Guest More than 1 year ago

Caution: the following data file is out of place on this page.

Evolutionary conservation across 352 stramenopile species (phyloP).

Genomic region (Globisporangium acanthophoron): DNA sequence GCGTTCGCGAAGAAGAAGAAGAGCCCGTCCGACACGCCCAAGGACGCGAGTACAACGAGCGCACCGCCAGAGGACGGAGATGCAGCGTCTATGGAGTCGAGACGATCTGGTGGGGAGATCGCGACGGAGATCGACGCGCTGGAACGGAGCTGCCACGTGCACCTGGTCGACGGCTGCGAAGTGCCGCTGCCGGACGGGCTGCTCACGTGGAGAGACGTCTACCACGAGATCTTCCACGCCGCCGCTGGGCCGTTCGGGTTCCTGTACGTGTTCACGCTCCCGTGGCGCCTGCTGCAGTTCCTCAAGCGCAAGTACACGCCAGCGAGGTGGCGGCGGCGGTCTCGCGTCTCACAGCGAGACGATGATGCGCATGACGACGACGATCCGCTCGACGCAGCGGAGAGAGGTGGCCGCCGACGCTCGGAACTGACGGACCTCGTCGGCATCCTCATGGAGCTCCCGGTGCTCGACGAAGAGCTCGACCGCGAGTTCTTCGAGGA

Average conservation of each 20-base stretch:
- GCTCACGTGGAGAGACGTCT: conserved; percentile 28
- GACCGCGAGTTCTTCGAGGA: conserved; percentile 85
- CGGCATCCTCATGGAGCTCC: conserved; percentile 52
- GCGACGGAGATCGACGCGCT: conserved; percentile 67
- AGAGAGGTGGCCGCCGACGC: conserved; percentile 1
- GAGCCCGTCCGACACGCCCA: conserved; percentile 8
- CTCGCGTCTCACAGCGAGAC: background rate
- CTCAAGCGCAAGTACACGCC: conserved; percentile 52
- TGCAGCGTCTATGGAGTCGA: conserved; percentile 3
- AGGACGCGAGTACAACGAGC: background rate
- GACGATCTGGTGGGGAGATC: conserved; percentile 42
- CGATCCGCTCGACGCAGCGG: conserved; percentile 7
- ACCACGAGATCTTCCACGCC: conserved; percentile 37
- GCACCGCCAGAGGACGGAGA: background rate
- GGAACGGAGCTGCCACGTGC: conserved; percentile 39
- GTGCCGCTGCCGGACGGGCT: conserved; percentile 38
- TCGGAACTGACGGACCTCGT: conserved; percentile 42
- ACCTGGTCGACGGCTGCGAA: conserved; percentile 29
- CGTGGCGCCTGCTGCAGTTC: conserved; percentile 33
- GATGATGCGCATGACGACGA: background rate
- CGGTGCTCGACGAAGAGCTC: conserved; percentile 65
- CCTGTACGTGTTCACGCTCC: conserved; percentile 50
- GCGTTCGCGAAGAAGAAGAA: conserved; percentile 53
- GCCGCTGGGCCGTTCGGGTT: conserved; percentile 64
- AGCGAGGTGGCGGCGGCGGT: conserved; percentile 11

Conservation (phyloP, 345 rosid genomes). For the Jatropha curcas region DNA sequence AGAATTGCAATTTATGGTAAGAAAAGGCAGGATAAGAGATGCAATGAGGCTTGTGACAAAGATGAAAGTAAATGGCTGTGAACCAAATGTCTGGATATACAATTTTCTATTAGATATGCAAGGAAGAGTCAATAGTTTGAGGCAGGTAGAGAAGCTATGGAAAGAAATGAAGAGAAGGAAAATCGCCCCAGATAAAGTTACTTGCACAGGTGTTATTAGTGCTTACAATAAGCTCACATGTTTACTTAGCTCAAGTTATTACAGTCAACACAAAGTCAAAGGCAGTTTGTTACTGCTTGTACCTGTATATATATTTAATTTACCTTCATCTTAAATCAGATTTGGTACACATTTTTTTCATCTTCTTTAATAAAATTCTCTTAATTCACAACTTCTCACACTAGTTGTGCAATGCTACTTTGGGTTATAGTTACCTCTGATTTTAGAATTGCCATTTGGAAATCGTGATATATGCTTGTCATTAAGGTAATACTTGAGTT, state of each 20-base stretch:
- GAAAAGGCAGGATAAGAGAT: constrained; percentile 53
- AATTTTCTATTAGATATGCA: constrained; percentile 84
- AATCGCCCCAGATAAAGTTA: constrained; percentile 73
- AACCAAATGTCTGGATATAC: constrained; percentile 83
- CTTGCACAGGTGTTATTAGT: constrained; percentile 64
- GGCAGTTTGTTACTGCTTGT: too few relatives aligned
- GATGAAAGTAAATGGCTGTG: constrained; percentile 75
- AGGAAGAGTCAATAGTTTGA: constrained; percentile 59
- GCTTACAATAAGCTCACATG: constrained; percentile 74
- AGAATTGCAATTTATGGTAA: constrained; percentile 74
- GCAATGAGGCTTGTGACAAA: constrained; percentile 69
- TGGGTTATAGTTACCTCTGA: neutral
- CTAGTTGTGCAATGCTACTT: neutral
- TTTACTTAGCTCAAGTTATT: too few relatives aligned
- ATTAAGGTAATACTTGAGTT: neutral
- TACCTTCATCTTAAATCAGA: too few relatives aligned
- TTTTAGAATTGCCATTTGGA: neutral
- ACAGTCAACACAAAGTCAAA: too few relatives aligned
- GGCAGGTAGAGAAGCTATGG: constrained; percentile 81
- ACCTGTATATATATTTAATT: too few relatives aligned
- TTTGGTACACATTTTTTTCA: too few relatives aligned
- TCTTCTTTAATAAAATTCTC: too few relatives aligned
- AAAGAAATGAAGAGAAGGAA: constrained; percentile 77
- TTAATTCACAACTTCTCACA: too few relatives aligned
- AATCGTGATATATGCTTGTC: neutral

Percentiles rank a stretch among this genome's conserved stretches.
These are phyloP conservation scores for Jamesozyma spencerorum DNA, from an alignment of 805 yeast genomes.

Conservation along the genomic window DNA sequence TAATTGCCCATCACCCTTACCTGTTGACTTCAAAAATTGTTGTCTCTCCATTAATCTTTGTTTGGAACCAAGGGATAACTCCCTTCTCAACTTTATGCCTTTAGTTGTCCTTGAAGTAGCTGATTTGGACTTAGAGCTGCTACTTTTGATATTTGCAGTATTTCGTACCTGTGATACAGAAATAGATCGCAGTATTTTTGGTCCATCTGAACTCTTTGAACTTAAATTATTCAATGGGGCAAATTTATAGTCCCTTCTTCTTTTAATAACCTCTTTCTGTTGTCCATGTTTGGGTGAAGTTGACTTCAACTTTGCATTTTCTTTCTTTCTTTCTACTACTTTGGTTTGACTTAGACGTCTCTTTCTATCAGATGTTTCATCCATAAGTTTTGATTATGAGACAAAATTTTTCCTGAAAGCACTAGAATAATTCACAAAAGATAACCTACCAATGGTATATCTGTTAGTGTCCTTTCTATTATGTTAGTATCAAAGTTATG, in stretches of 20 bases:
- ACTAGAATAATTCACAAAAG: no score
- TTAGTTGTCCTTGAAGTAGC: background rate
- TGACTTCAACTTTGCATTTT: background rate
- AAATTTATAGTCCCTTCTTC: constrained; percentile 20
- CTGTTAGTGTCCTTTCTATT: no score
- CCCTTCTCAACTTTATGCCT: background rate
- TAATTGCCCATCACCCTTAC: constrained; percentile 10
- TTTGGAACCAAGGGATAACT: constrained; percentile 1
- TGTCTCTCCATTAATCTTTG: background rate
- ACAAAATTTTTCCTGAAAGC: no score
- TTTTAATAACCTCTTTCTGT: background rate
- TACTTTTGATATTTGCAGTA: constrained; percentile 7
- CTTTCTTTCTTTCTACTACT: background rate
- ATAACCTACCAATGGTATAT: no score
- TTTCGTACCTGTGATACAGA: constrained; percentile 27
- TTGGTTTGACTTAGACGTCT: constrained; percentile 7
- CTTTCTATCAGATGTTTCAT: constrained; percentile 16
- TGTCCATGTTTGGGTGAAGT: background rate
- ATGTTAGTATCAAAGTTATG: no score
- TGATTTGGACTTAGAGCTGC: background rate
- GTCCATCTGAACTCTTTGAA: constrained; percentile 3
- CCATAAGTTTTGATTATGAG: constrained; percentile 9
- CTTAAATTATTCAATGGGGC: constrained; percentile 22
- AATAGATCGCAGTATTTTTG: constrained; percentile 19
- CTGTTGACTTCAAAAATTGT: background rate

I am writing this review as I read the book so that you will get an idea of the ideology behind this book. My first experience with ¿Dumbing Us Down¿ was the four pages of praise from various sources such as Home Education Magazine, Holistic Education Review and The Albany Free School. I had just watched Fox News do a segment on The Albany Free School through their BreakingPoint program entitled ¿The Education Crisis in America¿. One quote from this broadcast: ¿We don¿t place a value judgment between reading and a hike. In our world they are equal.¿ In the foreward of this book, I read the words ¿hard-headed bureaucracy¿ which seemed to grab my attention as I have experienced this brutal force. Further reading consisted of Thomas Moore¿s most enjoyable teaching experience ¿no textbook, no syllabus and no purpose¿ (Gatto, xiv). I agree that many textbooks are not appealing to students nor do they exhibit the qualities of high-order learning yet to hold education as something that ¿picks up on whatever appeared in the room on any particular day¿ does not seem in the best interest for the students (maybe during family time or in the community). However, it does stress the need for a connection to real-life experiences to make learning meaningful and there is also a value placed on community, but the comparisons of school as a jail, confinement, a cell, vampire network are unprofessional even if his experiences with education were such. We need to take the emotionalism out education reform, so in reading just the foreward I have learned that Gatto¿s book seeks to ¿start [schools] from the ground up¿educate the soul, not just the mind¿creatively, friendships, love, community. The foreward ends with concern for violence in schools and ¿the sorry level of discourse in America¿by the desperate ineffectiveness of schools¿ (xvi). An introduction is written by Gatto¿s editor who seems to follow along with the writer of the foreward by comparing schools to ¿One Flew Over the Cuckoo¿s Nest¿ by stating ¿bound by a web of rules, procedures, and protocols¿which stands an iron fist of violence and repression, all designed of course for ¿the patient¿s own good¿ (Gatto, xvvii). The point is that schools have become institutions that condition and conquer their ¿patients¿ towards compliance. The editor continues to state that ¿schools are not failing¿set up to ensure a docile, malleable workforce to meet¿corporate capitalism¿physically, intellectually, and emotionally dependent upon corporate institutions for their incomes, self-esteem, and stimulation, and that will learn to find social meaning in their lives solely in the production and consumption of goods'(xxii). This is just the first part of the book.